Lectures

How is the development of the modern techniques of visual representation related to the history of warfare? What has been the role of the production, distribution, and interpretation of mechanical images in the increasingly global practices of military targeting established over the past century? How have the imperatives of armed conflict provided a key impetus to the digitisation of the image and its revolutionary transmutation from a passive display surface into a dynamic control interface? Beginning with the Renaissance’s discovery of the technique of linear perspective through to the invention of photography and concluding with the recent developments in computer vision and virtual reality, this talk will trace the historical process of rationalisation and mechanisation of perception and its visual representations. While artistic endeavour, scientific enquiry, and economic motives have all played a part in this history, the evolution of imaging cannot be fully comprehended without a close attention to the determining influence of war upon it. Such an understanding leads to the inescapable conclusion that our contemporary visual media are profoundly tributary to a military logistics of perception that still continues to draw the world-as-image ever more fully into the ambit of targeting.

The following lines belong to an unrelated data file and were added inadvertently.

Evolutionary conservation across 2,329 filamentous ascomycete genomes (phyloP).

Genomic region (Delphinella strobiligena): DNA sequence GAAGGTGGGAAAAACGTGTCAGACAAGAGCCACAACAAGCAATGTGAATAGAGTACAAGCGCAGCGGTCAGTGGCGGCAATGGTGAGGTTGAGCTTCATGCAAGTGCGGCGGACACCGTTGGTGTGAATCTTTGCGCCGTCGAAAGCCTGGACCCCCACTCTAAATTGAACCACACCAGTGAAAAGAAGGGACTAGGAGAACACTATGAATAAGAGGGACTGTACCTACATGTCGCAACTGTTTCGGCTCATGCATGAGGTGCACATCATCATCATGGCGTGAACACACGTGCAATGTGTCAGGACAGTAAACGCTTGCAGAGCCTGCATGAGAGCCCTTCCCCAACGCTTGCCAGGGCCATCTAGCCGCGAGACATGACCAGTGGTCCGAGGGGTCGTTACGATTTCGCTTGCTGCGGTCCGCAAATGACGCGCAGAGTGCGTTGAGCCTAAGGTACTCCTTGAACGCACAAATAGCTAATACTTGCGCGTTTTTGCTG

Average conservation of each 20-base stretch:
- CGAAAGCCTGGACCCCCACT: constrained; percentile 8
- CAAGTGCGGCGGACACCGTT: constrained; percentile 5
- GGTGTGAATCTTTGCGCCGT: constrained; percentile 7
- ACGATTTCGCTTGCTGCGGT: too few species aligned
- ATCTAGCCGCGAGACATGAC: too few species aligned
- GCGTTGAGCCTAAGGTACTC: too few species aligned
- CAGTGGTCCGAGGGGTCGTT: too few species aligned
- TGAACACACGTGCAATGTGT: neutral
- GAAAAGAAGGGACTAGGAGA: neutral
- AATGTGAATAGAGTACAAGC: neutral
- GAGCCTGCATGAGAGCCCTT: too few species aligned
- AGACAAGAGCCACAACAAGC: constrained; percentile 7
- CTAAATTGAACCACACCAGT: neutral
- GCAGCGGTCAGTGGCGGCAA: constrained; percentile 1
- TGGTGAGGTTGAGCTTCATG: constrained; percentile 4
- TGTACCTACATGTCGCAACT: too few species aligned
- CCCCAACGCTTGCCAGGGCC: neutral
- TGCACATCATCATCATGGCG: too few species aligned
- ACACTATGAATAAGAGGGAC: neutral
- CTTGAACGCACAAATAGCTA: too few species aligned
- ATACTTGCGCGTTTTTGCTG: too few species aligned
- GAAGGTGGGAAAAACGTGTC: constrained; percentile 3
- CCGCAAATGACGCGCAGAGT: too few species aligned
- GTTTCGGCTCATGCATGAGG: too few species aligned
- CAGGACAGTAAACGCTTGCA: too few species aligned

Antoine Bousquet is Senior Lecturer in International Relations at Birkbeck College, University of London. His main research interests are concerned with war and political violence, the history and philosophy of science and technology, and social and political theory in the digital age. He is the author of The Scientific Way of Warfare: Order and Chaos on the Battlefields of Modernity (Hurst Publishers & Columbia University Press, 2009), has published articles in a range of peer-reviewed journals, and has given invited talks to international audiences at universities, military academies, think tanks, and cultural centres. He is currently completing a second monograph on the role of technologies of perception in war entitled The Martial Gaze: The Logistics of Military Perception in the Age of Global Targeting.

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